17 thoughts on “July 10, 2018: The WGOM”

  1. So, this gentleman's plight showed up on a share in my book of face feed today. For years, we has our local health department inspector/sanitarian. Very difficult to work with, very confrontational. The past 6 years or so he has taught the food safety licensing classes out of a house in the town AMR has family in just south of me. Not someone I would suspect would be huffing in an Iowa Walmart parking lot, but hey, we all have hobbies I guess.

  2. I wanna pick up on something Zoom was laying down in the other thread...

    It makes sense if your front office has secretly approached this season with a plan to be a "seller" at the trade deadline. I don't think they were necessarily rooting to lose, but I am 100% positive that they came in positioning themselves to be in a good position to sell if the team did not do well.

    I think this is entirely true. The one-year deals they signed with free agents were classic seller moves. I don't know that any of them have really paid off, and I don't know that I love the choices they've made, but I completely understand them. Falvey and Levine are still working with a farm system that isn't really their own. They want to populate it with guys that they've picked, that they believe in. And to that extent, I'd say maybe it's less "seller" mentality and more of a "put our own stamp on the franchise" mentality. I don't know that I agree with the guys they'll pick over what came before, but I don't know that I'll disagree either. I am excited to see what they could get back in trades though.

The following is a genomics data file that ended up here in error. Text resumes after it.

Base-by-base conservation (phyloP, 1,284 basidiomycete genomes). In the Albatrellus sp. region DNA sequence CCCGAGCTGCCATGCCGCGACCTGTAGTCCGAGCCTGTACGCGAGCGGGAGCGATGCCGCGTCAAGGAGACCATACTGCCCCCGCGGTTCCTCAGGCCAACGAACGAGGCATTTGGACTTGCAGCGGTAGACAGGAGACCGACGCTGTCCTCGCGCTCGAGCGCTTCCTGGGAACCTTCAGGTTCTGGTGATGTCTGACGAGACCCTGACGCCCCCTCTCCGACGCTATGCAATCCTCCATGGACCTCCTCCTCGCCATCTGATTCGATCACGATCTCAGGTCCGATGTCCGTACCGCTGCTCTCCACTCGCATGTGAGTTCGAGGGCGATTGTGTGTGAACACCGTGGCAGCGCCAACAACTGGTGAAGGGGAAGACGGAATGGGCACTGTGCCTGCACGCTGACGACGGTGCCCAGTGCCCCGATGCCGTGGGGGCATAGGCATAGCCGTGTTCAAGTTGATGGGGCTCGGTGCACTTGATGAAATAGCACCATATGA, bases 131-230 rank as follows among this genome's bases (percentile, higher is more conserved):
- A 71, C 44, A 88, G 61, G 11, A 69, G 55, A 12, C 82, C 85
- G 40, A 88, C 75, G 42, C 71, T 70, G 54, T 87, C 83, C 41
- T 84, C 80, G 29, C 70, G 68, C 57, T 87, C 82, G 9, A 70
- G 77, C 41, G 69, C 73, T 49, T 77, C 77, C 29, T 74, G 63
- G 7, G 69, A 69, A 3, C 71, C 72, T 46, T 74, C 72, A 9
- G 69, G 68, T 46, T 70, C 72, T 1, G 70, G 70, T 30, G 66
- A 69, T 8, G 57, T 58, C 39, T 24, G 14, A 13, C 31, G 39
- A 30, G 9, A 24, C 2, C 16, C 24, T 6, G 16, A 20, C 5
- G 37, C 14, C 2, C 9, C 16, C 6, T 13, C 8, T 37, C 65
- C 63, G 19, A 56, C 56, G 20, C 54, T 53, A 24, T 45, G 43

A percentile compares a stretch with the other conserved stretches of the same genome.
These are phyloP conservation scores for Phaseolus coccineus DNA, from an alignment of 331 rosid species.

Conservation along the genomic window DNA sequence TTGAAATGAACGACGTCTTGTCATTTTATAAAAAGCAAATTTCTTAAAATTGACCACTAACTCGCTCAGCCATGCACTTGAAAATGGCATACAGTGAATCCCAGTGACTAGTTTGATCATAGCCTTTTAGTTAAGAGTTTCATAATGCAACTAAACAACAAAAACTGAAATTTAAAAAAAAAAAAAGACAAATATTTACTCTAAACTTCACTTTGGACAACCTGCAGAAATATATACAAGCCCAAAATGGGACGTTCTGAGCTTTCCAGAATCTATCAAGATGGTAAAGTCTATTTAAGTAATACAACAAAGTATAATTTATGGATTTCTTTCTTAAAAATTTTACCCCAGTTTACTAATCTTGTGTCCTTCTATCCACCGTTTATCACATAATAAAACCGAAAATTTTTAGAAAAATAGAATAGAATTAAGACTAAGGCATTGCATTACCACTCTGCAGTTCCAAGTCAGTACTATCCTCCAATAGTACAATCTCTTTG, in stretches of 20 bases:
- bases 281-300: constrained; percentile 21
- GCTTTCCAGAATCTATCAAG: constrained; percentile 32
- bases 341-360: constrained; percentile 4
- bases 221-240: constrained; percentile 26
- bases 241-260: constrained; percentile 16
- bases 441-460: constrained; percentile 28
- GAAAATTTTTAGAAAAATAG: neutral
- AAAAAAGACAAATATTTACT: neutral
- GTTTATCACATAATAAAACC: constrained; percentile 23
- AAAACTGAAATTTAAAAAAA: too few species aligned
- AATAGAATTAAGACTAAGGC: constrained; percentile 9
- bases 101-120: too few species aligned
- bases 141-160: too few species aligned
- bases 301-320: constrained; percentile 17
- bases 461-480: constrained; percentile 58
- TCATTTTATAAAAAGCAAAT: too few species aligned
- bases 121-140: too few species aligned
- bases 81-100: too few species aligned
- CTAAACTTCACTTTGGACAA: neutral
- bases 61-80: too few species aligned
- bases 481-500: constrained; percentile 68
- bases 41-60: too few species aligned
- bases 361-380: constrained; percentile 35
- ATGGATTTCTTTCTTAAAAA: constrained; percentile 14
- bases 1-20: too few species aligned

1. I'm not buying the idea that trading veterans for prospects implies the front office doesn't like the current prospects. I sure hope they want the best players, regardless of how they came to be in the organization.

      1. I don't mean to suggest some sort of universal "they like them or they don't" approach. But it makes sense that they'd be more bullish on some and less bullish on others than the previous front office. Given the differences in how the front offices appear to be run, they almost certainly value the prospect differently than TR & Co.

    1. Meanwhile, the Giants lose to the Cubbies thanks to a "wild pitch" and throwing error (ball in dirt that bounces off the catcher's chest a few feet up the third base line, then a wild throw to third to try to get the runner from second trying to advance to third).

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